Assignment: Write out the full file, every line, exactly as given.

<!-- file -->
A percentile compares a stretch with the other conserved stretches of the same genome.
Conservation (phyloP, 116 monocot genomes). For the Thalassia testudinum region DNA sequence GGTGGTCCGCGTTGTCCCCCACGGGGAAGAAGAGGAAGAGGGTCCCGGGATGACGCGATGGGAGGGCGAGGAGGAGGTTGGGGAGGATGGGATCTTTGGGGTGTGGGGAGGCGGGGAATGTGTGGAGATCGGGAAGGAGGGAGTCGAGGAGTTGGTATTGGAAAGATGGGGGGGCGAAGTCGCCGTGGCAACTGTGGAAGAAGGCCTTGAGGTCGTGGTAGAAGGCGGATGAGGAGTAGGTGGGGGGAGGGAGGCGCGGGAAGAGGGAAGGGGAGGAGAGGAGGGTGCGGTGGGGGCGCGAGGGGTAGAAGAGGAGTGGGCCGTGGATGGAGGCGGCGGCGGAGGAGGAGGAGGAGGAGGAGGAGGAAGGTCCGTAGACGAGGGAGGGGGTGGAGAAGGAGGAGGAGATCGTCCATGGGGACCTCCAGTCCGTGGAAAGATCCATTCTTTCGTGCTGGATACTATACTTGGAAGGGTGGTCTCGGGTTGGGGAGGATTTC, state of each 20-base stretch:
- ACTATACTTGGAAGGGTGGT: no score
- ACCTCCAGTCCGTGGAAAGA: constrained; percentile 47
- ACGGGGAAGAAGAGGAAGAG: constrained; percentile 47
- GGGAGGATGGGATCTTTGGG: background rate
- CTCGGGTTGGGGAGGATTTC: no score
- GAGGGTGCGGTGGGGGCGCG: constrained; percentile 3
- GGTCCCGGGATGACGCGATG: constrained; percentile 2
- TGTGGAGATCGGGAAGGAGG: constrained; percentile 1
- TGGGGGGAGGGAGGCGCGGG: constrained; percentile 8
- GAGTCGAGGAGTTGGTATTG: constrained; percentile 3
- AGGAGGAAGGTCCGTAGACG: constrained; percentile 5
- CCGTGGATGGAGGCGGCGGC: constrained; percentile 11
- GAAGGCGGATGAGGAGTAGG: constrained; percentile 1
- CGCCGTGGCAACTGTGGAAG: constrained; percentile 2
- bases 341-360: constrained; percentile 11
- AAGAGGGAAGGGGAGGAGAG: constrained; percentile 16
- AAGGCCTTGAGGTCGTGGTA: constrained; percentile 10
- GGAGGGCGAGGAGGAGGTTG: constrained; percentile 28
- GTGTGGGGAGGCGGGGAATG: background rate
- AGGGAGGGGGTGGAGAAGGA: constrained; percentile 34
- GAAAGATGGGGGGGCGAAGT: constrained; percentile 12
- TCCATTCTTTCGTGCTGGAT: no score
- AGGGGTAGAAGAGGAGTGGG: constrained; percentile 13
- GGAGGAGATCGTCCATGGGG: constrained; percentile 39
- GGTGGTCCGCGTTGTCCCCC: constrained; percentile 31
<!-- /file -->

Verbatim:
A percentile compares a stretch with the other conserved stretches of the same genome.
Conservation (phyloP, 116 monocot genomes). For the Thalassia testudinum region DNA sequence GGTGGTCCGCGTTGTCCCCCACGGGGAAGAAGAGGAAGAGGGTCCCGGGATGACGCGATGGGAGGGCGAGGAGGAGGTTGGGGAGGATGGGATCTTTGGGGTGTGGGGAGGCGGGGAATGTGTGGAGATCGGGAAGGAGGGAGTCGAGGAGTTGGTATTGGAAAGATGGGGGGGCGAAGTCGCCGTGGCAACTGTGGAAGAAGGCCTTGAGGTCGTGGTAGAAGGCGGATGAGGAGTAGGTGGGGGGAGGGAGGCGCGGGAAGAGGGAAGGGGAGGAGAGGAGGGTGCGGTGGGGGCGCGAGGGGTAGAAGAGGAGTGGGCCGTGGATGGAGGCGGCGGCGGAGGAGGAGGAGGAGGAGGAGGAGGAAGGTCCGTAGACGAGGGAGGGGGTGGAGAAGGAGGAGGAGATCGTCCATGGGGACCTCCAGTCCGTGGAAAGATCCATTCTTTCGTGCTGGATACTATACTTGGAAGGGTGGTCTCGGGTTGGGGAGGATTTC, state of each 20-base stretch:
- ACTATACTTGGAAGGGTGGT: no score
- ACCTCCAGTCCGTGGAAAGA: constrained; percentile 47
- ACGGGGAAGAAGAGGAAGAG: constrained; percentile 47
- GGGAGGATGGGATCTTTGGG: background rate
- CTCGGGTTGGGGAGGATTTC: no score
- GAGGGTGCGGTGGGGGCGCG: constrained; percentile 3
- GGTCCCGGGATGACGCGATG: constrained; percentile 2
- TGTGGAGATCGGGAAGGAGG: constrained; percentile 1
- TGGGGGGAGGGAGGCGCGGG: constrained; percentile 8
- GAGTCGAGGAGTTGGTATTG: constrained; percentile 3
- AGGAGGAAGGTCCGTAGACG: constrained; percentile 5
- CCGTGGATGGAGGCGGCGGC: constrained; percentile 11
- GAAGGCGGATGAGGAGTAGG: constrained; percentile 1
- CGCCGTGGCAACTGTGGAAG: constrained; percentile 2
- bases 341-360: constrained; percentile 11
- AAGAGGGAAGGGGAGGAGAG: constrained; percentile 16
- AAGGCCTTGAGGTCGTGGTA: constrained; percentile 10
- GGAGGGCGAGGAGGAGGTTG: constrained; percentile 28
- GTGTGGGGAGGCGGGGAATG: background rate
- AGGGAGGGGGTGGAGAAGGA: constrained; percentile 34
- GAAAGATGGGGGGGCGAAGT: constrained; percentile 12
- TCCATTCTTTCGTGCTGGAT: no score
- AGGGGTAGAAGAGGAGTGGG: constrained; percentile 13
- GGAGGAGATCGTCCATGGGG: constrained; percentile 39
- GGTGGTCCGCGTTGTCCCCC: constrained; percentile 31